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socrateaser
socrateaser, Lawyer
Category: California Employment Law
Satisfied Customers: 38911
Experience:  Retired (mostly)
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Hi - A few years back, working per diem at a home health agency,

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Hi - A few years back, working per diem at a home health agency, where I had worked for five years, I was told I needed to sign up for mandatory weekend work in advance. I balked at this for two reasons: I was per diem which generally means "I tell you when I can and will work." Secondly I was a stellar employee (I have yearly evaluations to prove it as well as community references from their clients) who often jumped to fill in on weekends when necessary. They refused to negotiate with me. Despite making what I thought was a good case, I was fired. I refused to just quit on principle. Several months later, another professional employee walked out and, when he explained the weekend issue had become a problem for him, they fell all over themselves telling him they would have negotiated with him. I let it all go. Until last night, I was having dinner with a friend/colleague in the business and she told me that when we went to a job fair and applied at the company booth, the woman who was my supervisor saw my name on her application, pointed to it and stated "Are you sure you want to use her as a reference?" My friend (also a veteran in the business) was shocked and replied of course. She received a letter thank her but no thanks, XXXXX XXXXX many years of experience and their desperate need for skilled clinicians. It seems to me that the previous supervisor should not be able to insinuate that by associating with me that my peers in the community are at risk for not being hired. I have done nothing wrong or illegal, indeed when I explain to professional peers that I was per diem when this happen they just shake their heads. Everyone know what per diem means in the business. My question: it is worth my time to contact HR department, explain that this happened and ask that they cease and desist, or whatever the legal term is? Should I get a lawyer to do this? I specifically want the supervisor in question to understand that my 30 year reputation is on the line here. Thanks - Mary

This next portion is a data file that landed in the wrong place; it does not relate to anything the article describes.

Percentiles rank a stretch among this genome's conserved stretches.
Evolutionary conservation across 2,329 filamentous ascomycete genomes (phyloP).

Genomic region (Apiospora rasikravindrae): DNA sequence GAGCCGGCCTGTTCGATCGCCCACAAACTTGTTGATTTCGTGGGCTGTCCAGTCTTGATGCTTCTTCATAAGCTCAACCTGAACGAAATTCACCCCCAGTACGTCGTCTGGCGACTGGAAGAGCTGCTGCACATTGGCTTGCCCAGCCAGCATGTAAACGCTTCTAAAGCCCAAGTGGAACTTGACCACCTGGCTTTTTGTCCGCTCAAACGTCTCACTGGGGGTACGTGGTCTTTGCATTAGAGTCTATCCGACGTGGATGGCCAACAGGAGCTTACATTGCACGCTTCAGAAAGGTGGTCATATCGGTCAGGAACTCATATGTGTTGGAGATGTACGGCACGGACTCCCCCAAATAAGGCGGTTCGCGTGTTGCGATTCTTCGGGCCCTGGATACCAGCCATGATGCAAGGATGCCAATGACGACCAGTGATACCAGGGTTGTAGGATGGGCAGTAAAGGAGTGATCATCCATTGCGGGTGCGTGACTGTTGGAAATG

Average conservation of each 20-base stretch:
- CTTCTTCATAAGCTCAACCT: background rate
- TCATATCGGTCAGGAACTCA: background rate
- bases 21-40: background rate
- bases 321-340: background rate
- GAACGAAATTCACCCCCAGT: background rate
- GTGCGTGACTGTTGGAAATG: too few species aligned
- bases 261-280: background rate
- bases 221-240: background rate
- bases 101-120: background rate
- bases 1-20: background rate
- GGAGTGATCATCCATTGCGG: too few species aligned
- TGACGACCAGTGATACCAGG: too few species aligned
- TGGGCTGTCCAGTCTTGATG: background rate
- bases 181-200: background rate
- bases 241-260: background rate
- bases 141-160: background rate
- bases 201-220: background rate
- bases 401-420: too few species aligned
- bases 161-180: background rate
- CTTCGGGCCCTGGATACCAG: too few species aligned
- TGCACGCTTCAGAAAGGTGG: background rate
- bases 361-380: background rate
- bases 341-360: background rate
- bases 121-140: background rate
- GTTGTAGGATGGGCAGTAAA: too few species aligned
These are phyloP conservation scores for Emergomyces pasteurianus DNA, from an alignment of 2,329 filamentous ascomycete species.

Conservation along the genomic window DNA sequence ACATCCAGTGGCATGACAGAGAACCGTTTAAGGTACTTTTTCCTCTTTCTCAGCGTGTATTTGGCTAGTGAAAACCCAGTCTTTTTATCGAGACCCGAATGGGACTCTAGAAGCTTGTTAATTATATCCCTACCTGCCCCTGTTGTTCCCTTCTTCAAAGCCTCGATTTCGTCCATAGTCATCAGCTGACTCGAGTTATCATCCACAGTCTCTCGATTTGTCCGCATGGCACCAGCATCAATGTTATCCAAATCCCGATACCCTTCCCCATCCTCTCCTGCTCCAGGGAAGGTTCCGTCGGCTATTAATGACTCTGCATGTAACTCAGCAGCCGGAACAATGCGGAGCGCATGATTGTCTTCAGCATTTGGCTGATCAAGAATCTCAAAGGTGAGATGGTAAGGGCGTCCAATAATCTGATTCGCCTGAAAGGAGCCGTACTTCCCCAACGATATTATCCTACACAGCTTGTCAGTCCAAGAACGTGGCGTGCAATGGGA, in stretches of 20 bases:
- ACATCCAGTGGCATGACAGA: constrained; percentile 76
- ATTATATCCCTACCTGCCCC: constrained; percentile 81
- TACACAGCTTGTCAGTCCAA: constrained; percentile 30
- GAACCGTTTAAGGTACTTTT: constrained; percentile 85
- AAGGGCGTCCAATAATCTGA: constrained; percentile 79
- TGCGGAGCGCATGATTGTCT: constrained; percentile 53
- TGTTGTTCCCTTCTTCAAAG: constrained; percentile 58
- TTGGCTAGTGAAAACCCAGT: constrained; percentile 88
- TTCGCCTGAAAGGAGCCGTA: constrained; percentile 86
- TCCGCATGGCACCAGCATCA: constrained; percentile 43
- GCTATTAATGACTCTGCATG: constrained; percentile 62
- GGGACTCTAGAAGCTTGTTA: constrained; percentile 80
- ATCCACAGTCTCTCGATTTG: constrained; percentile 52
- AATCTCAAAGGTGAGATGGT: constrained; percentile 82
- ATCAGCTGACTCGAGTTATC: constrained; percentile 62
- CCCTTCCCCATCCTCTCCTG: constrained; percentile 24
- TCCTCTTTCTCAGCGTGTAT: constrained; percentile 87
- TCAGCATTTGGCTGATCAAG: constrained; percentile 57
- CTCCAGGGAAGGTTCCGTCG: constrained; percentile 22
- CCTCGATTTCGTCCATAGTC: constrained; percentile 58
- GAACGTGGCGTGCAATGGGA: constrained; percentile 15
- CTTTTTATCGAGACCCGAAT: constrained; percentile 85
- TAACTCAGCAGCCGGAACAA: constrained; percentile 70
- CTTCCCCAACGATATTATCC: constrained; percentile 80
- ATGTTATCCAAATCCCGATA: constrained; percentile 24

Submitted: 5 years ago.
Category: California Employment Law
Expert:  socrateaser replied 5 years ago.
My question: it is worth my time to contact HR department, explain that this happened and ask that they cease and desist, or whatever the legal term is? Should I get a lawyer to do this? I specifically want the supervisor in question to understand that my 30 year reputation is on the line here.

A: If your goal is to put the employer on notice that you are outraged by the defamatory remark of their employee at the job fair, then you can certainly do that. I would be careful not to claim outright that the former supervisor said anything in particular, because it could be turned around into a defamation lawsuit against you. And, while you may be able to prove what actually occurred, defending a defamation lawsuit can be quit expensive. So, think carefully about whether or not you want to open this pandora's box.

I do understand your annoyance -- but, I don't want to see you get into trouble. If you really believe that this is worth suing over, then I suggest you contact a civil litigation attorney, and let him/her write the letter on your behalf.

For a referral, see this link.

Hope this helps.

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